The life-sustaining capacity of human polymerized hemoglobin when red cells might be unavailable

Steven A. Gould, Ernest E. Moore, David B. Hoyt, Paul M. Ness, Edward J. Norris, Jeffrey L. Carson, George A. Hides, Ian H.G. Freeman, Richard DeWoskin, Gerald S. Moss

Research output: Contribution to journalArticlepeer-review

Abstract

BACKGROUND: Human polymerized hemoglobin (PolyHeme, Northfield Laboratories, Evanston, IL) is a universally compatible, immediately available, disease-free, oxygen-carrying resuscitative fluid being developed as a red cell substitute for use in urgent blood loss. PolyHeme should be particularly useful when red cells may be temporarily unavailable. This article assesses survival at life-threatening RBC hemoglobin concentration ([Hb]) in massively bleeding patients who do not receive red cells. STUDY DESIGN: There were 171 patients who received rapid infusion of 1 to 20 units (1,000 g, 10 L) of PolyHeme in lieu of red cells as initial oxygen-carrying replacement in trauma and urgent surgery. The protocol simulated the unavailability of red cells, and the progressive fall in RBC [Hb] in bleeding patients was quantified. Thirty-day mortality was compared with a historical control group of 300 surgical patients who refused red cells on religious grounds. RESULTS: A total of 171 patients received rapid infusion of 1 to 2 units (n = 45), 3 to 4 units (n = 45), 5 to 9 units (n = 47), or 10 to 20 units (n = 34) of PolyHeme. Forty patients had a nadir RBC [Hb] <3 g/dL (mean, 1.5 ± 0.7 g/dL). But total [Hb] was adequately maintained (mean, 6.8 ± 1.2 g/dL) because of plasma [Hb] added by PolyHeme. The 30-day mortality was 25.0% (10/40 patients) compared with 64.5% (20/31 patients) in historical control patients at these RBC [Hb] levels. CONCLUSIONS: PolyHeme increases survival at life-threatening RBC [Hb] by maintaining total [Hb] in the absence of red cell transfusion. PolyHeme should be useful in the early treatment of urgent blood loss and resolve the dilemma of unavailability of red cells.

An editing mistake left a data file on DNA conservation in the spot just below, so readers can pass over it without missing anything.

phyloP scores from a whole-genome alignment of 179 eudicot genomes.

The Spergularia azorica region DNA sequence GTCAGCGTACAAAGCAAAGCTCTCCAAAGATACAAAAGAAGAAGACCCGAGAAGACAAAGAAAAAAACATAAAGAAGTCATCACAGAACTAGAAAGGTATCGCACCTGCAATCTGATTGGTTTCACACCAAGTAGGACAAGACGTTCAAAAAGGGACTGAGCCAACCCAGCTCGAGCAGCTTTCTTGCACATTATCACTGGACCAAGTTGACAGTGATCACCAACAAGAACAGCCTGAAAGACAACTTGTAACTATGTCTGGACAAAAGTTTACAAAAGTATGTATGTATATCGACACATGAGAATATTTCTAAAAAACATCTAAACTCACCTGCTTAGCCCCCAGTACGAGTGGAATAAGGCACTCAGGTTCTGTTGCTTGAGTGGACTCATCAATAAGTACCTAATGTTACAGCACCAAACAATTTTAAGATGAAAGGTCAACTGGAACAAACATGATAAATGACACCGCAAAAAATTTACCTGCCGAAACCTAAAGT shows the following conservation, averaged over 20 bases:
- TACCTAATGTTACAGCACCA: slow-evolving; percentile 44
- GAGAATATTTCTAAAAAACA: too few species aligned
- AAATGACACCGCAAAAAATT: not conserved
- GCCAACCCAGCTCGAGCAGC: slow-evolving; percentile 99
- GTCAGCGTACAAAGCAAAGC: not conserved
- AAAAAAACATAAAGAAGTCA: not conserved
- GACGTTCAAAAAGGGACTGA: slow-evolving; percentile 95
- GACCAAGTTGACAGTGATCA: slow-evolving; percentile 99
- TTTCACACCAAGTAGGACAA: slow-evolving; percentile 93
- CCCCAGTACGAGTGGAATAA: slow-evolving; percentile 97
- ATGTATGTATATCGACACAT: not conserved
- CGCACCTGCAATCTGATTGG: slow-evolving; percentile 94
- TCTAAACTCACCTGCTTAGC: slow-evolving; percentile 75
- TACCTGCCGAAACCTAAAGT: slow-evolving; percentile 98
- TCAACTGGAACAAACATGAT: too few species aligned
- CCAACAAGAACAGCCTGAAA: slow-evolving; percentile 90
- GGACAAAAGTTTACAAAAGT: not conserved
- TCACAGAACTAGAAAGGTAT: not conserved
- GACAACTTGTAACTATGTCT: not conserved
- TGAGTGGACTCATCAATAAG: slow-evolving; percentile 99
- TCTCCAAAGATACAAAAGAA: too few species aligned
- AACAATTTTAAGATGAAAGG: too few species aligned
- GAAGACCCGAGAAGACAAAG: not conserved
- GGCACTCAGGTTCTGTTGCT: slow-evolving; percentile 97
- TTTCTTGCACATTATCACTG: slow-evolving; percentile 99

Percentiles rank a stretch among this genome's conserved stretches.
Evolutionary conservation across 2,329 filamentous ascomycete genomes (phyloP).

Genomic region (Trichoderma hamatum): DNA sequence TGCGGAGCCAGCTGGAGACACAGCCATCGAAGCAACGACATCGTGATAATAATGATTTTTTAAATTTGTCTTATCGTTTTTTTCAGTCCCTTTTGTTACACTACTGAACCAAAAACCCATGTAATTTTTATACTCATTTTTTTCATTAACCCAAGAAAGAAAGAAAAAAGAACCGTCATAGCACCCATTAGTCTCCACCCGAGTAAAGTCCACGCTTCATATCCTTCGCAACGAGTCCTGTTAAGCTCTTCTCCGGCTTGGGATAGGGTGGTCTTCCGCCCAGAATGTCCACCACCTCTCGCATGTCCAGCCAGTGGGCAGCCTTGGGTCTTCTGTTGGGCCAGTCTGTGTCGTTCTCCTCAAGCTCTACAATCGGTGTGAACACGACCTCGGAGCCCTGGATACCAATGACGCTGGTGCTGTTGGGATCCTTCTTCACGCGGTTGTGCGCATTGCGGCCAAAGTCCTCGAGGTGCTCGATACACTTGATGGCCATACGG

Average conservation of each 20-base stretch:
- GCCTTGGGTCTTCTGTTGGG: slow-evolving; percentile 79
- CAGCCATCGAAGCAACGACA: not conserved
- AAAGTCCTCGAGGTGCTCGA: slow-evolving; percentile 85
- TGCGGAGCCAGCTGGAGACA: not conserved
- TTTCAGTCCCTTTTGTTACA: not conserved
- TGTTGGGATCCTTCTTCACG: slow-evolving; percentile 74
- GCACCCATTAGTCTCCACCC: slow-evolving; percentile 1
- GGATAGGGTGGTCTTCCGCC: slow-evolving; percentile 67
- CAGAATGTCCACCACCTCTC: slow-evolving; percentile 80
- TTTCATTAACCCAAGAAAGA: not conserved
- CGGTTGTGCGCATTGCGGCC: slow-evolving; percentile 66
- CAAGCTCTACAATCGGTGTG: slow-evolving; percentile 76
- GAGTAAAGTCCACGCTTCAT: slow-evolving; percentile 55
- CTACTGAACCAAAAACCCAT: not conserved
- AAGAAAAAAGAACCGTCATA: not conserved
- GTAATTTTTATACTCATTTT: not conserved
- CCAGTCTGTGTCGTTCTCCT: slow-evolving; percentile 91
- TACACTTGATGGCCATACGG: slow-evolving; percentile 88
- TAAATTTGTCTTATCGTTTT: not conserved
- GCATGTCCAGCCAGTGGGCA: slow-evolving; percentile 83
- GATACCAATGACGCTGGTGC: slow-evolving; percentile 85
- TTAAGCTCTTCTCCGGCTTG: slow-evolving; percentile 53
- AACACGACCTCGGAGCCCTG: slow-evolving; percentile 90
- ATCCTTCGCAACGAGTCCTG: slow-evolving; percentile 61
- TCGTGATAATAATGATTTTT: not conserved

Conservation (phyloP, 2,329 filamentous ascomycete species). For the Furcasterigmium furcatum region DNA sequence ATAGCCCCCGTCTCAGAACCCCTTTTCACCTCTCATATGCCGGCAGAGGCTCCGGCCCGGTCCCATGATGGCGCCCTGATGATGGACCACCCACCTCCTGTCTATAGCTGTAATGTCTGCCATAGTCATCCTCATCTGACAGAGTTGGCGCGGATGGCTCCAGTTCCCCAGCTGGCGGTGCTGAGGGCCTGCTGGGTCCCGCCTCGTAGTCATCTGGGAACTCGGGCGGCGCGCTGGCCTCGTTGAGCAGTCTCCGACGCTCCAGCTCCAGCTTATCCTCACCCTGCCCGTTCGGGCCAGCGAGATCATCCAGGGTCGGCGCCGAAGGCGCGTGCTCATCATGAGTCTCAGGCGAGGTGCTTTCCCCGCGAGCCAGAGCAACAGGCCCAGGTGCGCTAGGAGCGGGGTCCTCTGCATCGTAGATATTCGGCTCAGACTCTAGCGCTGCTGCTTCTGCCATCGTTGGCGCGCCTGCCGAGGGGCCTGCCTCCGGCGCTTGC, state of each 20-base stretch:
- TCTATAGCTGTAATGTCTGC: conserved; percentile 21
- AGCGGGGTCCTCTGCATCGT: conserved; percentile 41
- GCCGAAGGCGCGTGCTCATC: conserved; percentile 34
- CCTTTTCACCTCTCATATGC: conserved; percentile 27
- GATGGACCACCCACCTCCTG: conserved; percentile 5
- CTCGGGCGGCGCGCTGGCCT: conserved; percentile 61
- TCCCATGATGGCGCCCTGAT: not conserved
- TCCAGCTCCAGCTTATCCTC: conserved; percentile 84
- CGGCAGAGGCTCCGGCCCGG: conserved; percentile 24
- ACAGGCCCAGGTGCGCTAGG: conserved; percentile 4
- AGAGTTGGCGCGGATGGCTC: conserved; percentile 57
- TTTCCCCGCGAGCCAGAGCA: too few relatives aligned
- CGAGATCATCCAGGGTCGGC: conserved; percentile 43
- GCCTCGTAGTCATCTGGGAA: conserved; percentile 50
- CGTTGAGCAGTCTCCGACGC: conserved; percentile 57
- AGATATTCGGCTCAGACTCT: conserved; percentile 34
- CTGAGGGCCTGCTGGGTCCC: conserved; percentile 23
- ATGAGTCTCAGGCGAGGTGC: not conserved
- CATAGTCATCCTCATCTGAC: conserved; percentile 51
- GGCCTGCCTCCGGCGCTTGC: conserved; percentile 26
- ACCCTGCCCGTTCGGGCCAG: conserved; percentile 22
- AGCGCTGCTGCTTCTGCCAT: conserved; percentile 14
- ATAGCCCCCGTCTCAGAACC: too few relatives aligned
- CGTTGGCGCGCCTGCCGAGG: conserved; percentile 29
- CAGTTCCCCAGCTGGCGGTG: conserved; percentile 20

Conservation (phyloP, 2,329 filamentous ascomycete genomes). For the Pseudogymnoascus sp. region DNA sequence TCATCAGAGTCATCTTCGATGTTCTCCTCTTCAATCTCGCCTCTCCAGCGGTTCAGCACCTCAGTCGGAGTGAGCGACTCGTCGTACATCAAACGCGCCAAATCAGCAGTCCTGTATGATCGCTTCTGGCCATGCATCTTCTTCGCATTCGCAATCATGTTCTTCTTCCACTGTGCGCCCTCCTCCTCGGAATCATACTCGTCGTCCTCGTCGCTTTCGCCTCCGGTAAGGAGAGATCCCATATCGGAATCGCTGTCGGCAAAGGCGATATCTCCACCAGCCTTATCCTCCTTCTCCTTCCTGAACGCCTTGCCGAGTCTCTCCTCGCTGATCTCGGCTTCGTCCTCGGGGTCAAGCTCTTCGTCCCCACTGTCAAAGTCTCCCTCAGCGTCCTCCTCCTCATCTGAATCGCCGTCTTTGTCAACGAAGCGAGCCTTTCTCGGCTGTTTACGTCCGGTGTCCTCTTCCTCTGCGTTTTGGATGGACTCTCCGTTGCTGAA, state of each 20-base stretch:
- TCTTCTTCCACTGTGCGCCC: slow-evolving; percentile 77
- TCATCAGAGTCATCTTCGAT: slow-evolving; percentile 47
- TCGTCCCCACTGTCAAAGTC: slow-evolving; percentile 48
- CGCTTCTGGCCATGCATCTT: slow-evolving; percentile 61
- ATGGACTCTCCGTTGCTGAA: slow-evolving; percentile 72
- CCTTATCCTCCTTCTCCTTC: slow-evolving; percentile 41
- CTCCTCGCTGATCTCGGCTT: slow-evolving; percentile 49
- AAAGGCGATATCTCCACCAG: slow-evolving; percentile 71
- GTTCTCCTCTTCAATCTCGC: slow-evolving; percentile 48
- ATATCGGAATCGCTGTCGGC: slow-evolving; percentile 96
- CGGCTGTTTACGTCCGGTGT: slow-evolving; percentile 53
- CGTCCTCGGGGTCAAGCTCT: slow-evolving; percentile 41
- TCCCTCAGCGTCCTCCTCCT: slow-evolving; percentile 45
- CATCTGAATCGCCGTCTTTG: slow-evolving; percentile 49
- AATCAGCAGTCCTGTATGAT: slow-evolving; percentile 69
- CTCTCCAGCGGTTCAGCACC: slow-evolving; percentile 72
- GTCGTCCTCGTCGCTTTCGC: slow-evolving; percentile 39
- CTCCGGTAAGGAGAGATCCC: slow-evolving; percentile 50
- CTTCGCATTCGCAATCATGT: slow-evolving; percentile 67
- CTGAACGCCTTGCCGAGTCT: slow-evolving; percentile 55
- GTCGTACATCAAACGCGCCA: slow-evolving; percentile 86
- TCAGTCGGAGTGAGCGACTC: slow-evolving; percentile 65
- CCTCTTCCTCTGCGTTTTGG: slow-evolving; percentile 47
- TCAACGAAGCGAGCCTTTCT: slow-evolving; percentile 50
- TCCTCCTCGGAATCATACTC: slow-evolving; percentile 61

Original languageEnglish (US)
Pages (from-to)445-452
Number of pages8
JournalJournal of the American College of Surgeons
Volume195
Issue number4
DOIs
StatePublished - Oct 1 2002

ASJC Scopus subject areas

  • Surgery

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